Wednesday, April 14, 2010

Blue Gold

I love eye-opening and thought-provoking documentaries. However, the more such films I watch, the more pessimistic I got towards mankind as more and more inconvenient truth is revealed in front of me. Blue Gold is one of such documentaries I watched recently. Based on the book Blue Gold: The Fight to Stop the Corporate Theft of the World's Water, the film provides a critical examination of the global water privatization.

As stated in the film, water is today’s oil. Water crisis and privatization is simply beyond our imagination. Some shocking facts I learned include: the French water giants Suez, RWE and Vivendi buying water all over the world including many American cities such as Seattle, Chicago and Pittsburgh; the Cochabamba protests in 2000 against privatization of water in Bolivia (even collecting stormwater was against the law!); Bush family buying vast lands in Paraguay which sits atop one of the world's largest fresh-water aquifers…

The title of the film recalls another provocative documentary Black Gold which uncovers the extremely unfair trade in Africa’s coffee planting. Actually Blue Gold also briefly mentions the unfair tea trade which prevents African countries from getting rid of poverty. Both films accuse WTO, World Bank and big corporate firms of rapaciously exploiting resources and labor from developing countries. These agencies are secretly pulling the strings only to ensure the weak always remains weak so that they can always make huge profits. Of course they never forget to play a benevolent role by donating food and money to the poor countries. Without changing the world’s political and economic system, no environmental changes (or any other radical changes) can be made, precisely the key idea conveyed in the film.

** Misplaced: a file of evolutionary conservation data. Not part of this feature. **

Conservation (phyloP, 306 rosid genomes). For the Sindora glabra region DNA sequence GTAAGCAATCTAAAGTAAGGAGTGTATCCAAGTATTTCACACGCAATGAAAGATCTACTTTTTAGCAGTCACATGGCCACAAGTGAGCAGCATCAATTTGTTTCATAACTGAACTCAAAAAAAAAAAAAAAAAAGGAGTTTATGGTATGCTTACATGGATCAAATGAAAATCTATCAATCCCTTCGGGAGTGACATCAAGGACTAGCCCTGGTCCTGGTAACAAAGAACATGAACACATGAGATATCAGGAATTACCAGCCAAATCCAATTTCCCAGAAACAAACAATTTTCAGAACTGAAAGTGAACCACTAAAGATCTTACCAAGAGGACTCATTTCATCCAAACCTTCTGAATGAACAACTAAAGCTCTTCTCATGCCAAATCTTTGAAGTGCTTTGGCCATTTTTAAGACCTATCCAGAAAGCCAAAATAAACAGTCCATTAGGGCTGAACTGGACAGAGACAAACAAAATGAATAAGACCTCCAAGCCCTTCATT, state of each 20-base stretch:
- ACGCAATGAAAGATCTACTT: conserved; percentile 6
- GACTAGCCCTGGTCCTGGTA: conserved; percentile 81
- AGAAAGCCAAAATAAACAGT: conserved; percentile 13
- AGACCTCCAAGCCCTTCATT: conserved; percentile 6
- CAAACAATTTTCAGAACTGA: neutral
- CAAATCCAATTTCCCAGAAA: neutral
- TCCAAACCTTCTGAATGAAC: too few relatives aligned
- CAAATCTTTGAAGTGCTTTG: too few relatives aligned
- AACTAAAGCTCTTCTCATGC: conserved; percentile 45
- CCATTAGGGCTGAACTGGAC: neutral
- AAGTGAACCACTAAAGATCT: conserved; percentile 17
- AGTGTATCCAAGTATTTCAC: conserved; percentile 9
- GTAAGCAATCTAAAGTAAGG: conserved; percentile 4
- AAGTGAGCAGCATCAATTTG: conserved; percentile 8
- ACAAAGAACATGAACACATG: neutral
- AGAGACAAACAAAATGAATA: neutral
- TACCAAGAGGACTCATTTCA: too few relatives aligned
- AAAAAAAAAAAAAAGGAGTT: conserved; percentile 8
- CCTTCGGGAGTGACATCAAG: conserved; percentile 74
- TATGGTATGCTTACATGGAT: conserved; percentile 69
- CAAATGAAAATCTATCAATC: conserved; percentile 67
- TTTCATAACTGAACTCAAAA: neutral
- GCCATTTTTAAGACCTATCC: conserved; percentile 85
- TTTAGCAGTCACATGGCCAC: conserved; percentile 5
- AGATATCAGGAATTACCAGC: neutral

The non-profit organization Solutions for a Better Planet has been organizing environmental films and lectures around the world, and Blue Gold is on their list. I’m excited to find out about their China Green Tour -
In June 2010, a month after the official opening of the Shanghai Expo, in eight universities across China we will screen documentaries on the main eco-issues of our current environmental crisis: water, waste, energy, climate change, urbanisation, food, deforestation, desertification..., and present positive examples of pragmatic solutions from all over the world.

I'll be back in China at the time, so hopefully I can attend some of the events!